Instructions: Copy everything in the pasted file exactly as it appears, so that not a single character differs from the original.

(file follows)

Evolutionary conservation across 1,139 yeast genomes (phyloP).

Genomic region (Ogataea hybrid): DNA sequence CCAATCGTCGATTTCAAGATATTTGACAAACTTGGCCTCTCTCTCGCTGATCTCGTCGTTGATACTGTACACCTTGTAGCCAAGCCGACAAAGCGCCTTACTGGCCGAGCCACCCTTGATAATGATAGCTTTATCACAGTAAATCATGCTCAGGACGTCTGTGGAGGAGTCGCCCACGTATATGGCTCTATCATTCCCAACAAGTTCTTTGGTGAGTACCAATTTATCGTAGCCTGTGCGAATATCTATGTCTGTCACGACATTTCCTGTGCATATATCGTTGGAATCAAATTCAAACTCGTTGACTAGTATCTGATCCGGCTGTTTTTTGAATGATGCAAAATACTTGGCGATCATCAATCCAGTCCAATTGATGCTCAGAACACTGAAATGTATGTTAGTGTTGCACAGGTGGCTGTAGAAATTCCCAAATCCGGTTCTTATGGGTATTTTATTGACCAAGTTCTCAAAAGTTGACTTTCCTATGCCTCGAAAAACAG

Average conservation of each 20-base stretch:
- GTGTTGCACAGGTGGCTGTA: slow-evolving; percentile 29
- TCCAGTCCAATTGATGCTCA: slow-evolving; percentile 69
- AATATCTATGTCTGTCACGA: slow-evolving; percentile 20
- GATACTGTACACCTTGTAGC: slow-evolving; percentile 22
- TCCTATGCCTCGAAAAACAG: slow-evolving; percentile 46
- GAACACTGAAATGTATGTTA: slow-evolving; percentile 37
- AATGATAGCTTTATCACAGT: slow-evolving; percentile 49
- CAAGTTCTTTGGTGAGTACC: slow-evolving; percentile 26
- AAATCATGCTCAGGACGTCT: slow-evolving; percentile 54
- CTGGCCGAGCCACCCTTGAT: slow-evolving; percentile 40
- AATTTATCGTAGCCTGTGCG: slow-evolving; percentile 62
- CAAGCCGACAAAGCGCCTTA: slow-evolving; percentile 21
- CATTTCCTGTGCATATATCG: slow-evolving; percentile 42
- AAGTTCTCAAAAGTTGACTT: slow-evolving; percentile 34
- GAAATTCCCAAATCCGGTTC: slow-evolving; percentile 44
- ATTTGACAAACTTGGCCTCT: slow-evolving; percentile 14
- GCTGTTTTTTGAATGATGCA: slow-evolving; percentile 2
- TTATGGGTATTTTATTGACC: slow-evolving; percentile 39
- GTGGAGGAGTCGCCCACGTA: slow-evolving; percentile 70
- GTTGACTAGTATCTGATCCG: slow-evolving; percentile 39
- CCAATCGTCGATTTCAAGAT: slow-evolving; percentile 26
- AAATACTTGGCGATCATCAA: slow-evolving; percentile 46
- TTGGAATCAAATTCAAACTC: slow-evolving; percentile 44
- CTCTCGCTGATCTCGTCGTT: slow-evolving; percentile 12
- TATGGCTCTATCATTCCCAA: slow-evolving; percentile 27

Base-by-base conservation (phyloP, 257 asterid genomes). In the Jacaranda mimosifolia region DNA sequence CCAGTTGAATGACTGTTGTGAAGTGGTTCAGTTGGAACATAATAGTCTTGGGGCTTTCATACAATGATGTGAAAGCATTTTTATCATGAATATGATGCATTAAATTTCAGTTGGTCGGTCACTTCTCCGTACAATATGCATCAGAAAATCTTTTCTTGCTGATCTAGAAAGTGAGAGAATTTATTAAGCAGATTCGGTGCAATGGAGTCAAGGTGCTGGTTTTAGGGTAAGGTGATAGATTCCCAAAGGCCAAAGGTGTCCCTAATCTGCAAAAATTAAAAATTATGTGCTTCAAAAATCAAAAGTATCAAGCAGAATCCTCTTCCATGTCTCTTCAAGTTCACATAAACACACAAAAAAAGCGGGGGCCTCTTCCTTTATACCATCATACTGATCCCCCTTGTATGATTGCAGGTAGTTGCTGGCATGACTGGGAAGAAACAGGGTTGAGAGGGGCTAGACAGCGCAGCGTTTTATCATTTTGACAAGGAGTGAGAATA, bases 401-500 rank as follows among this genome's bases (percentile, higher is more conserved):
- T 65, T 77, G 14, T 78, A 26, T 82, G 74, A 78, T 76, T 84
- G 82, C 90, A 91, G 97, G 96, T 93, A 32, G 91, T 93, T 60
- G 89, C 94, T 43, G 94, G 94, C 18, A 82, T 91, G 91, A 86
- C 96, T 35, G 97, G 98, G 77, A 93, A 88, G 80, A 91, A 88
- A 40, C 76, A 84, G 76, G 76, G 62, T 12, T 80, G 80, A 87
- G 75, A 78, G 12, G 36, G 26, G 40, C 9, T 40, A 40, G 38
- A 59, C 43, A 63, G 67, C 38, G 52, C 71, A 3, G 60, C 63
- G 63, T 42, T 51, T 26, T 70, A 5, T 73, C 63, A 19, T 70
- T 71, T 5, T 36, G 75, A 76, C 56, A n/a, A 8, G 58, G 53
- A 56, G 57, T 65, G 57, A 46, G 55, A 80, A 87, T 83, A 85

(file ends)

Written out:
Evolutionary conservation across 1,139 yeast genomes (phyloP).

Genomic region (Ogataea hybrid): DNA sequence CCAATCGTCGATTTCAAGATATTTGACAAACTTGGCCTCTCTCTCGCTGATCTCGTCGTTGATACTGTACACCTTGTAGCCAAGCCGACAAAGCGCCTTACTGGCCGAGCCACCCTTGATAATGATAGCTTTATCACAGTAAATCATGCTCAGGACGTCTGTGGAGGAGTCGCCCACGTATATGGCTCTATCATTCCCAACAAGTTCTTTGGTGAGTACCAATTTATCGTAGCCTGTGCGAATATCTATGTCTGTCACGACATTTCCTGTGCATATATCGTTGGAATCAAATTCAAACTCGTTGACTAGTATCTGATCCGGCTGTTTTTTGAATGATGCAAAATACTTGGCGATCATCAATCCAGTCCAATTGATGCTCAGAACACTGAAATGTATGTTAGTGTTGCACAGGTGGCTGTAGAAATTCCCAAATCCGGTTCTTATGGGTATTTTATTGACCAAGTTCTCAAAAGTTGACTTTCCTATGCCTCGAAAAACAG

Average conservation of each 20-base stretch:
- GTGTTGCACAGGTGGCTGTA: slow-evolving; percentile 29
- TCCAGTCCAATTGATGCTCA: slow-evolving; percentile 69
- AATATCTATGTCTGTCACGA: slow-evolving; percentile 20
- GATACTGTACACCTTGTAGC: slow-evolving; percentile 22
- TCCTATGCCTCGAAAAACAG: slow-evolving; percentile 46
- GAACACTGAAATGTATGTTA: slow-evolving; percentile 37
- AATGATAGCTTTATCACAGT: slow-evolving; percentile 49
- CAAGTTCTTTGGTGAGTACC: slow-evolving; percentile 26
- AAATCATGCTCAGGACGTCT: slow-evolving; percentile 54
- CTGGCCGAGCCACCCTTGAT: slow-evolving; percentile 40
- AATTTATCGTAGCCTGTGCG: slow-evolving; percentile 62
- CAAGCCGACAAAGCGCCTTA: slow-evolving; percentile 21
- CATTTCCTGTGCATATATCG: slow-evolving; percentile 42
- AAGTTCTCAAAAGTTGACTT: slow-evolving; percentile 34
- GAAATTCCCAAATCCGGTTC: slow-evolving; percentile 44
- ATTTGACAAACTTGGCCTCT: slow-evolving; percentile 14
- GCTGTTTTTTGAATGATGCA: slow-evolving; percentile 2
- TTATGGGTATTTTATTGACC: slow-evolving; percentile 39
- GTGGAGGAGTCGCCCACGTA: slow-evolving; percentile 70
- GTTGACTAGTATCTGATCCG: slow-evolving; percentile 39
- CCAATCGTCGATTTCAAGAT: slow-evolving; percentile 26
- AAATACTTGGCGATCATCAA: slow-evolving; percentile 46
- TTGGAATCAAATTCAAACTC: slow-evolving; percentile 44
- CTCTCGCTGATCTCGTCGTT: slow-evolving; percentile 12
- TATGGCTCTATCATTCCCAA: slow-evolving; percentile 27

Base-by-base conservation (phyloP, 257 asterid genomes). In the Jacaranda mimosifolia region DNA sequence CCAGTTGAATGACTGTTGTGAAGTGGTTCAGTTGGAACATAATAGTCTTGGGGCTTTCATACAATGATGTGAAAGCATTTTTATCATGAATATGATGCATTAAATTTCAGTTGGTCGGTCACTTCTCCGTACAATATGCATCAGAAAATCTTTTCTTGCTGATCTAGAAAGTGAGAGAATTTATTAAGCAGATTCGGTGCAATGGAGTCAAGGTGCTGGTTTTAGGGTAAGGTGATAGATTCCCAAAGGCCAAAGGTGTCCCTAATCTGCAAAAATTAAAAATTATGTGCTTCAAAAATCAAAAGTATCAAGCAGAATCCTCTTCCATGTCTCTTCAAGTTCACATAAACACACAAAAAAAGCGGGGGCCTCTTCCTTTATACCATCATACTGATCCCCCTTGTATGATTGCAGGTAGTTGCTGGCATGACTGGGAAGAAACAGGGTTGAGAGGGGCTAGACAGCGCAGCGTTTTATCATTTTGACAAGGAGTGAGAATA, bases 401-500 rank as follows among this genome's bases (percentile, higher is more conserved):
- T 65, T 77, G 14, T 78, A 26, T 82, G 74, A 78, T 76, T 84
- G 82, C 90, A 91, G 97, G 96, T 93, A 32, G 91, T 93, T 60
- G 89, C 94, T 43, G 94, G 94, C 18, A 82, T 91, G 91, A 86
- C 96, T 35, G 97, G 98, G 77, A 93, A 88, G 80, A 91, A 88
- A 40, C 76, A 84, G 76, G 76, G 62, T 12, T 80, G 80, A 87
- G 75, A 78, G 12, G 36, G 26, G 40, C 9, T 40, A 40, G 38
- A 59, C 43, A 63, G 67, C 38, G 52, C 71, A 3, G 60, C 63
- G 63, T 42, T 51, T 26, T 70, A 5, T 73, C 63, A 19, T 70
- T 71, T 5, T 36, G 75, A 76, C 56, A n/a, A 8, G 58, G 53
- A 56, G 57, T 65, G 57, A 46, G 55, A 80, A 87, T 83, A 85